Greg Allen

As NPR's Miami correspondent, Greg Allen reports on the diverse issues and developments tied to the Southeast. He covers everything from breaking news to economic and political stories to arts and human interest features. He moved into this role in 2006, after four years as NPR's Midwest correspondent.

Allen was a key part of NPR's coverage of the 2010 earthquake in Haiti, providing some of the first reports on the disaster. He was on the frontlines of NPR's coverage of Hurricane Katrina in 2005, arriving in New Orleans before the storm hit and filing on the chaos and flooding that hit the city as the levees broke. Allen's reporting played an important role in NPR's coverage of the aftermath and the rebuilding of New Orleans, as well as in coverage of the BP oil spill which brought new hardships to the Gulf coast.

As NPR's only correspondent in Florida, Allen covered the dizzying boom and bust of the state's real estate market, the state's important role in the 2008 presidential election and has produced stories highlighting the state's unique culture and natural beauty, from Miami's Little Havana to the Everglades.

Allen has spent more than three decades in radio news, the first ten as a reporter in Ohio and Philadelphia and the last as an editor, producer and reporter at NPR.

Before moving into reporting, Allen served as the executive producer of NPR's national daily live call-in show, Talk of the Nation. As executive producer he handled the day-to-day operations of the program as well as developed and produced remote broadcasts with live audiences and special breaking news coverage. He was with Talk of the Nation from 2000 to 2002.

Prior to that position, Allen spent three years as a senior editor for NPR's Morning Edition, developing stories and interviews, shaping the program's editorial direction, and supervising the program's staff. In 1993, he started a four year stint as an editor with Morning Edition just after working as Morning Edition's swing editor, providing editorial and production supervision in the early morning hours. Allen also worked for a time as the editor of NPR's National Desk.

Before coming to NPR, Allen was a reporter with NPR member station WHYY-FM in Philadelphia from 1987 to 1990.

His radio career includes serving as the producer of Freedom's Doors Media Project — five radio documentaries on immigration in American cities that was distributed through NPR's Horizons series — frequent freelance work with NPR, Monitor Radio, Voice of America, and WHYY-FM, and work as a reporter/producer of NPR member station WYSO-FM in Yellow Springs, Ohio.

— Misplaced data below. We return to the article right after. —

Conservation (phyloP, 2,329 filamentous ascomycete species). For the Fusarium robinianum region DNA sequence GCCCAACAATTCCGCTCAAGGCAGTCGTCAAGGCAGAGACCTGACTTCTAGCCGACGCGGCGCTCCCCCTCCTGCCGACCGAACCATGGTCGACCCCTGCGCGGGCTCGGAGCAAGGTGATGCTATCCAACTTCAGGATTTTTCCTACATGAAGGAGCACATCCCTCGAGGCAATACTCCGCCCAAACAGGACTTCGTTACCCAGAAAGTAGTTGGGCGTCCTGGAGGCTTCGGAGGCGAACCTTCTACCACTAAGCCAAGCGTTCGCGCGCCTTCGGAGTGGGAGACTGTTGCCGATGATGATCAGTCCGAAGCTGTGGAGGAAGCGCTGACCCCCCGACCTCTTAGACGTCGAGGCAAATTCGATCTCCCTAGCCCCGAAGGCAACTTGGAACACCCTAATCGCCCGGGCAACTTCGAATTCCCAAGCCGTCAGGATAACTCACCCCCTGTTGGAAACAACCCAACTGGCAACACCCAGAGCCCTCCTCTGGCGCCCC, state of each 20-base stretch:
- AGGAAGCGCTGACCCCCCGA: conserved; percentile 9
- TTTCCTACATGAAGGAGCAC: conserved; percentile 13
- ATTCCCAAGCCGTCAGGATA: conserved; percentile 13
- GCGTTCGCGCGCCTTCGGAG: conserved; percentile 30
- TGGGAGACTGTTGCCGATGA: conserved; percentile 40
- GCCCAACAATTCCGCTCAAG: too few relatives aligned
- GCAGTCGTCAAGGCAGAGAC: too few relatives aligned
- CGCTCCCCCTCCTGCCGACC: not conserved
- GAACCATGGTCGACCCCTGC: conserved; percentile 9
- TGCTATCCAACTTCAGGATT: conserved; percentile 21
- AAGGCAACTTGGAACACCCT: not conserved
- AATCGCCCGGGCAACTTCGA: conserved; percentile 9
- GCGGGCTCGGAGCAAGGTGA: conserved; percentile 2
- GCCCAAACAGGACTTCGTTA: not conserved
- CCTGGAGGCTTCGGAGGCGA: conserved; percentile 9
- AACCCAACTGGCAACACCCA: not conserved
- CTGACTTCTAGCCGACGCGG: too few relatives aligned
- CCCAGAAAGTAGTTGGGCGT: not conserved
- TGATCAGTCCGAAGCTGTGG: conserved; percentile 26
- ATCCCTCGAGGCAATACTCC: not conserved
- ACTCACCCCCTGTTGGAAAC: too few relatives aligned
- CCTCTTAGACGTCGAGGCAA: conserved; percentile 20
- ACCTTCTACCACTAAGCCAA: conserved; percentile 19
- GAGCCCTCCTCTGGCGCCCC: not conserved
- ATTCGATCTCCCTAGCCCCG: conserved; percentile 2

Allen graduated from the University of Pennsylvania in 1977, with a B.A. cum laude. As a student and after graduation, Allen worked at WXPN-FM, the public radio station on campus, as a host and producer for a weekly folk music program that included interviews, features, live and recorded music.

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Election 2012
4:00 am
Tue January 24, 2012

Fla. Tea Party Likes Gingrich's Bold Leadership Style

Transcript

DAVID GREENE, HOST:

As we've been reporting on the program this morning, Mitt Romney went on the attack at the GOP presidential debate in Florida last night. His target was rival Newt Gingrich, who was forced to defend his record as House speaker and later as a consultant to mortgage giant Freddie Mac. Gingrich denied charges of influence peddling that were leveled by Romney. And Gingrich said he was the type of bold, tough leader Washington needs.

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Election 2012
2:20 am
Mon January 23, 2012

Florida's Winner-Take-All Primary Heats Up GOP Race

GOP presidential candidate former Massachusetts Gov. Mitt Romney kicks off his Florida campaign with a rally at All-Star Building Materials in Ormond Beach, Fla., Sunday. Romney starts his Florida primary campaigning after having lost to Newt Gingrich in South Carolina on Saturday.
Roberto Gonzalez Getty Images

Originally published on Mon January 23, 2012 10:19 am

In the race for the Republican presidential nomination, the tally stands at 1-1-1. Over the weekend, former House speaker Newt Gingrich re-established himself as a presidential contender with a resounding victory in South Carolina's primary.

He beat second-place finisher former Massachusetts Gov. Mitt Romney by more than 12 points. That means Romney, Gingrich and former Pennsylvania Sen. Rick Santorum have each won a nominating contest. Now all eyes are on Florida.

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Politics
5:59 am
Sat January 21, 2012

Florida's Unpopular Governor Retools His Image

Florida Gov. Rick Scott delivers the State of the State address to a joint session of the Florida Legislature last week.
Chris O'Meara AP

Originally published on Mon January 23, 2012 2:19 pm

One thing you can say about Florida's economy: It's not quite as bad as it was a year ago.